DEAR MISS MANNERS: I am a girl who has fallen head-over-heels in love with a man around twice her age. As might be expected, my enormous, religious, rather stuffy family finds him objectionable. I understand this sentiment and harbor no ill will towards them, but I have been living with him for two years and am considering marriage.
Without the support of my family, I am not in a position to afford a wedding, nor do I have enough people in my life without them for a proper wedding party and such. I am considering elopement, but I want to do it in the most gracious way possible, and maybe invite a few close friends. I don’t imagine my family would bring me joy on this day, and I don’t know if I want to invite them. Besides, I could not afford a wedding large enough to accommodate all of them. And I’m no longer religious, which may offend some.
What would your advice be on dealing with the inevitable hurt feelings that would arise from excluding my family from my wedding? Should I forego the elopement altogether, suck it up and have a wedding with my family?
And how ought I alert my extended family about the marriage if I elope? Is it even possible to politely state: “I am now married, you were only excluded for budgetary reasons, and I don’t want a gift from you; here is a nice picture of us”?
I’m still not even sure if I’m married to the idea of tying the knot. All the potential for hurt feelings seems like more trouble than it might be worth!
GENTLE READER: Wait a minute. Did you just reveal ambiguity about the marriage itself? Miss Manners is not your therapist, but she knows enough to say that the answer to that is: Then don’t. Not unless you are sure.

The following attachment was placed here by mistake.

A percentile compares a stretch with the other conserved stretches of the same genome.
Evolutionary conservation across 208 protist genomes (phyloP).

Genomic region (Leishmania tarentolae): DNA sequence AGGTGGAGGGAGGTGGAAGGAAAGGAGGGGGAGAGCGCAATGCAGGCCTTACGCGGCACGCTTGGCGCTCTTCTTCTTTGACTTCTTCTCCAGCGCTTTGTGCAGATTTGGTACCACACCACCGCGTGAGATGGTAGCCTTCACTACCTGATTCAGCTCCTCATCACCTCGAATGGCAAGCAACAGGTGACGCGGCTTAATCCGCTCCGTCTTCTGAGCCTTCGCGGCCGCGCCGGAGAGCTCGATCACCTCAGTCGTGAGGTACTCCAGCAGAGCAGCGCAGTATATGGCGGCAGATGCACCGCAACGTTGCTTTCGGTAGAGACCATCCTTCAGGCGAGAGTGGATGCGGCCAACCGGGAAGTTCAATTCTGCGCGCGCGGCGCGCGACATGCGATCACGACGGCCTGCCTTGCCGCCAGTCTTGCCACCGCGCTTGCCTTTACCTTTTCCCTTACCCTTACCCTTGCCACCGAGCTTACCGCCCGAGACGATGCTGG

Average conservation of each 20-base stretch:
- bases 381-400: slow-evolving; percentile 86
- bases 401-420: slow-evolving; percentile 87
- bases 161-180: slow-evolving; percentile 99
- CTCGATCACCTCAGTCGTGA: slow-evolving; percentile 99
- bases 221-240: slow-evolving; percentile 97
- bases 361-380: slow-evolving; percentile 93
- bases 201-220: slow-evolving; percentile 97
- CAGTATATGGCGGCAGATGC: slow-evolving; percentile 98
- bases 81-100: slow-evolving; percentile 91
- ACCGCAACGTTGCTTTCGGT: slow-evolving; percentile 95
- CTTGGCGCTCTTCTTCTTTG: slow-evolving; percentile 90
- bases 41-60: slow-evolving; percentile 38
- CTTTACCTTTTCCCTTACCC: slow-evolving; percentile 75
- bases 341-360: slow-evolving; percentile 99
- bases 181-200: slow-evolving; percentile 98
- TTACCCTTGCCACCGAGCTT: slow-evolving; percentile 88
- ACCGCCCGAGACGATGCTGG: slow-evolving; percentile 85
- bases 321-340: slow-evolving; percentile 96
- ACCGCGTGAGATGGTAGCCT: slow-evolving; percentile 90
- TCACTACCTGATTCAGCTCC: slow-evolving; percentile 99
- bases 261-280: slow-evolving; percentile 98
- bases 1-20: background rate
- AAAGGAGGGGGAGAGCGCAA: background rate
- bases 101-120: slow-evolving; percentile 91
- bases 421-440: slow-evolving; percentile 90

However, she is your etiquette adviser, and will address the question of how to elope tactfully.
Elopements are characterized by secrecy and defiance of restraints, and you have both elements. But they also suggest a passionate abandonment of expectations, whether it is by lovers desperate to be married, or by a wife equally desperate to exchange her husband for her lover.
You needn’t arrange a nocturnal flight via a ladder at your bedroom window (which would be weird, as it is apparently also your fiance’s bedroom). But what will help inspire sympathy is the charm of romantic recklessness.
What you have suggested instead would be merely a very small wedding, with friends, but no relatives. So yes, the relatives would be bound to feel the insult of being excluded on top of the injury of having their disapproval defied.
Instead, why don’t you run to City Hall or whatever, with only one or two close friends, if any? Afterwards, confess to your family that you and Clarence just couldn’t bear not to be married and couldn’t wait. Ardent love stories tend to soften hearts.
And save the celebration for later, when you can invite everyone and they have come to realize that objections are now futile.
(Please send your questions to Miss Manners at her website, www.missmanners.com; to her email, firstname.lastname@example.org; or through postal mail to Miss Manners, Andrews McMeel Syndication, 1130 Walnut St., Kansas City, MO 64106.)